(HealthDay News) — Some cigar smokers may believe they face less health risk than if they were smoking cigarettes, but a new study casts doubt on that notion.
Researchers say that cigar smokers are exposed to high levels of cancer-causing agents and other toxic substances, which suggests that the habit is as risky as smoking cigarettes.
None of this came as much surprise to lung experts.
“In spite of the fact that cigar smokers don’t inhale, more attention needs to be paid to the damages of secondhand smoke, and to acknowledge that no smoking is safe,” said Dr. Len Horovitz, a pulmonary specialist at Lenox Hill Hospital in New York City.
“It is well known that secondhand smoking causes asthma, as well as a possible increase in the risk for lung cancer. The cloud around a cigar smoker’s respiratory system is tantamount to this phenomenon,” Horovitz said.
Cigar use in the United States more than doubled from 2000 to 2011, according to the U.S. Centers for Disease Control and Prevention.
The findings are reported Nov. 7 in the journal Cancer Epidemiology, Biomarkers & Prevention.
In the new study, researchers analyzed the presence of five chemical signals of tobacco exposure in tests conducted on more than 25,500 Americans.
Two of the biomarkers — cotinine and 4-(methylnitrosamino)-1-(3-pyridyl)-1-butanol (NNAL) — are specific to tobacco. The other biomarkers — lead, cadmium and arsenic — are not tobacco-specific and can come from other sources.
The study found that cigar smokers — whether or not they also smoked cigarettes — carried higher levels of cotinine, NNAL, cadmium and lead than people who did not use tobacco. Cigar smokers with a history of cigarette use had much higher levels of cotinine and NNAL than cigar smokers who did not smoke cigarettes.
Also, levels of NNAL in daily cigar smokers were similar to those of daily cigarette smokers, according to the study.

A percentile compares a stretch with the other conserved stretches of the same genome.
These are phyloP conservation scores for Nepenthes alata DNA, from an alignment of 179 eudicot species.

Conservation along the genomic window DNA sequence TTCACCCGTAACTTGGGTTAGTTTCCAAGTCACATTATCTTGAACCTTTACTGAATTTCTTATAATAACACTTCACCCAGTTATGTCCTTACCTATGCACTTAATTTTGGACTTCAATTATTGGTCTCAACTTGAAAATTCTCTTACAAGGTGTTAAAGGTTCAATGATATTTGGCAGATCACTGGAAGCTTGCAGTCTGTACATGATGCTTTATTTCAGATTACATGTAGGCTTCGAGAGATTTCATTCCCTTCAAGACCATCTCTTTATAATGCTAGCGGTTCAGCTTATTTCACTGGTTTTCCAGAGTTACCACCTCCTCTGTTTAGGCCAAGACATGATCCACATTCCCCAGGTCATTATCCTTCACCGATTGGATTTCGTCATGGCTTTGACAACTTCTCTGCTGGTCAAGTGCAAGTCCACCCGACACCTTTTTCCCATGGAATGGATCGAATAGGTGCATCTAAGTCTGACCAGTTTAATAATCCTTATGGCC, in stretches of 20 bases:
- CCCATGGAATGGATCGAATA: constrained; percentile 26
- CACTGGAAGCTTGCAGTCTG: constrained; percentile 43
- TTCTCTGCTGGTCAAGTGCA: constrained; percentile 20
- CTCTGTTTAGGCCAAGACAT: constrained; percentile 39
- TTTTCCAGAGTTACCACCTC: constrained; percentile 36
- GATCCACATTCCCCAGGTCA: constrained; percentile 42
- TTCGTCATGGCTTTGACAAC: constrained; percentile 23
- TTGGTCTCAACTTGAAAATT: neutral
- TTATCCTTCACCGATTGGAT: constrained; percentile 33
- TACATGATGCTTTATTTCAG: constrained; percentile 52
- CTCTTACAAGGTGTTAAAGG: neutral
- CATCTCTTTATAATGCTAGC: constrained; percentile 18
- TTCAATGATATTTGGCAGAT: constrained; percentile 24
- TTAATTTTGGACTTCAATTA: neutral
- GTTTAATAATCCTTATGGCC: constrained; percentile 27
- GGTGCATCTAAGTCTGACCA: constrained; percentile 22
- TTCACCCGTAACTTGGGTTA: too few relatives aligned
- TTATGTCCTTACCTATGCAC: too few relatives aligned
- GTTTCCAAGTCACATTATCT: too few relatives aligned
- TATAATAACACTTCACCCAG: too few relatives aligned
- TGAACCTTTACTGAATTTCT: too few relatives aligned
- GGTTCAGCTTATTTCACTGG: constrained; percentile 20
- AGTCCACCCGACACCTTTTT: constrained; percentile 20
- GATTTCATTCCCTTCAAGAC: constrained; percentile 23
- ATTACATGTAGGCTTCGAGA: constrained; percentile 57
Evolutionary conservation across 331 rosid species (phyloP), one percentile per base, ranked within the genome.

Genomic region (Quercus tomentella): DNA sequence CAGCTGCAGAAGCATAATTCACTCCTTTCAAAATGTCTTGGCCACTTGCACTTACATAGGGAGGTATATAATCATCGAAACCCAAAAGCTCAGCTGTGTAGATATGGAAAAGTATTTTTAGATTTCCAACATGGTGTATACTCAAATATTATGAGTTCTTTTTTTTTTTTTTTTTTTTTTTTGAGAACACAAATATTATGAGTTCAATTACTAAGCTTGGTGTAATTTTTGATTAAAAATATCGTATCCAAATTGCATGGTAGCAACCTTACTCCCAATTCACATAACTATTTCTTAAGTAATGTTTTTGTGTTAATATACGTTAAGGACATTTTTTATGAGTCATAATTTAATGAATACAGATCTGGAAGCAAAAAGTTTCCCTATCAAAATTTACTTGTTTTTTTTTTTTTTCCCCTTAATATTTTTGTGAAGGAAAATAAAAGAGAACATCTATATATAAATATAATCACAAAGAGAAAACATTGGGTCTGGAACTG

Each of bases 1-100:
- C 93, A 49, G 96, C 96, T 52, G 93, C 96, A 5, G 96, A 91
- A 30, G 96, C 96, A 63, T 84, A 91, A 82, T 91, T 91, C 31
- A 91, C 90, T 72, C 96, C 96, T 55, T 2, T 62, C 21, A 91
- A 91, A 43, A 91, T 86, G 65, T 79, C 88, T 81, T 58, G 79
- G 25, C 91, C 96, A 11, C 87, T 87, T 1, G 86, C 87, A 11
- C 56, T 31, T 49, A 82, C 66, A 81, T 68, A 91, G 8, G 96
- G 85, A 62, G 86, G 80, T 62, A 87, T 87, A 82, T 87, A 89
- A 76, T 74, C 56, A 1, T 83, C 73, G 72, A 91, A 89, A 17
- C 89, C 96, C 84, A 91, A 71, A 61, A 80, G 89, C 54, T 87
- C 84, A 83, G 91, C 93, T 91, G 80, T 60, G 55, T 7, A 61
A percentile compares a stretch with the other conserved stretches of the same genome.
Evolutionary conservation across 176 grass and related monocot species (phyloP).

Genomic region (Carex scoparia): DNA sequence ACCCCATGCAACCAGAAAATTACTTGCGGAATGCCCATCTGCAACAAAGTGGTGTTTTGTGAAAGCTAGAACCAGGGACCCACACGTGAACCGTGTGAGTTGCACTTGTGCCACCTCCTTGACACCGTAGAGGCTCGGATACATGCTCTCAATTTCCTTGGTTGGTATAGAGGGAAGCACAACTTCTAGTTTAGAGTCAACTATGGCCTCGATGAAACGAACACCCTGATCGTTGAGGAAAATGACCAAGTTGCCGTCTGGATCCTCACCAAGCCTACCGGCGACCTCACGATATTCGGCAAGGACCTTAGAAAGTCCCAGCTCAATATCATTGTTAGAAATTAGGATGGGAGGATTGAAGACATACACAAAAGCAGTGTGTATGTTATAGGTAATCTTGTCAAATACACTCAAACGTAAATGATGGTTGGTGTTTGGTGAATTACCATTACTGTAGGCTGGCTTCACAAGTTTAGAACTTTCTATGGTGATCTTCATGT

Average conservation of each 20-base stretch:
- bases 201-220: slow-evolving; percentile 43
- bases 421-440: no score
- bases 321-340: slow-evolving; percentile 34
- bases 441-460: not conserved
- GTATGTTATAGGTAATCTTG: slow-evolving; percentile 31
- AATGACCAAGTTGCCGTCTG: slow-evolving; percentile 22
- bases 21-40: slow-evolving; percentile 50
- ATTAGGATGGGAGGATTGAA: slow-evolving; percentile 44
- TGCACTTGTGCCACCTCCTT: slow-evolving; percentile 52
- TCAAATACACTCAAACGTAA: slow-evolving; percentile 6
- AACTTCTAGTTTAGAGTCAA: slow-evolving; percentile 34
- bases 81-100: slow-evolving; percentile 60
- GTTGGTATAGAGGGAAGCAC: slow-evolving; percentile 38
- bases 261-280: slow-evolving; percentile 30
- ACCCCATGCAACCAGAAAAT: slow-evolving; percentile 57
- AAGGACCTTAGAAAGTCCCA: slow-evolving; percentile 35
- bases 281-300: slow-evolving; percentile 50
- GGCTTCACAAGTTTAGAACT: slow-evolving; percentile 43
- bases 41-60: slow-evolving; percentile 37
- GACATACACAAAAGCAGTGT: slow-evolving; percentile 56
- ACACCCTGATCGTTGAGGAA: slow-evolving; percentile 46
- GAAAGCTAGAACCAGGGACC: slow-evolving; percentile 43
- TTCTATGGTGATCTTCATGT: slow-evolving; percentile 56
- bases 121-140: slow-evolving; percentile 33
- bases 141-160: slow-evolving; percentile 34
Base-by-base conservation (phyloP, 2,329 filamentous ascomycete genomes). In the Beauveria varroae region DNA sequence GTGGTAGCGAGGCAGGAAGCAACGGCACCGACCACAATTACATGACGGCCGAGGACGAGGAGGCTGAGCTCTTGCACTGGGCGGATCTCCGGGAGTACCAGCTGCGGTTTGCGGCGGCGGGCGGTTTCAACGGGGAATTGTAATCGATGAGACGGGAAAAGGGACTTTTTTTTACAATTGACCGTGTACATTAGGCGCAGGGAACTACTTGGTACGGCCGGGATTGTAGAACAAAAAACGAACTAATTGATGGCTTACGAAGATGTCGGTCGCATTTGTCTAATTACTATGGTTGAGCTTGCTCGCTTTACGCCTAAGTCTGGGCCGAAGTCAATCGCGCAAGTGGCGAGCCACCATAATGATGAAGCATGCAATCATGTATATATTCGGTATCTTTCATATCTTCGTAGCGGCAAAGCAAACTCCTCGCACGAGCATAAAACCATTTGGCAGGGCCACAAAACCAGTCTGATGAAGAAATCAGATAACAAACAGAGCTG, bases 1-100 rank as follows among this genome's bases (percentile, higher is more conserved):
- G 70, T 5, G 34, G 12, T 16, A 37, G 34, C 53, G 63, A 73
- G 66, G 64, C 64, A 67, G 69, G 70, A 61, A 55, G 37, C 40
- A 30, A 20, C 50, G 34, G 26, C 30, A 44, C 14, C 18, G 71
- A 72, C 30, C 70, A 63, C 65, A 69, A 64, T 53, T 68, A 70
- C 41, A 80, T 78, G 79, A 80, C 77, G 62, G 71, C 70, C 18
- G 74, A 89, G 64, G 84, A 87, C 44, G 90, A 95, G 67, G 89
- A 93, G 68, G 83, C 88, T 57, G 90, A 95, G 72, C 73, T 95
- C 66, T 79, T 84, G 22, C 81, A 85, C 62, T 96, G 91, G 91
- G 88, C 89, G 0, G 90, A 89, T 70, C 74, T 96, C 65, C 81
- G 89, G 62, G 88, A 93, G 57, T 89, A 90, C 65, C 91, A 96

“Cigar smoking exposes users to similar types of harmful and cancer-causing agents as cigarette smoking,” lead author Dr. Jiping Chen, an epidemiologist at the U.S. Food and Drug Administration’s Office of Science, Center for Tobacco Products, said in a journal news release.
“Once differences are accounted for in frequency of use, the levels of NNAL, a strong carcinogen, are comparable in cigar and cigarette smokers,” Chen said.
Another expert in respiratory health agreed that cigars are probably no better than cigarettes when it comes to health.
“This is especially significant because, although youth cigarette smoking has decreased, high school students in the U.S. are twice as likely as adults to smoke cigars,” noted Patrician Folan, director of the Center for Tobacco Control at North Shore-LIJ Health System in Great Neck, NY.
“Frequently, cigars are cheaper and are available in a wide variety of flavors that appeal to adolescents and young adults,” she said. “This combination of factors makes cigar smoking more attractive to young people, who may have the perception that cigar smoking is less harmful, especially due to flavors like chocolate, grape, strawberry and peach.”
The American Cancer Society has more about cigar smoking.
SOURCES: Len Horovitz, M.D., pulmonary specialist, Lenox Hill Hospital, New York City; Patricia Folan, RN, director, Center for Tobacco Control, North Shore-LIJ Health System, Great Neck, N.Y.;Cancer Epidemiology, Biomarkers & Prevention, news release, Nov. 7, 2014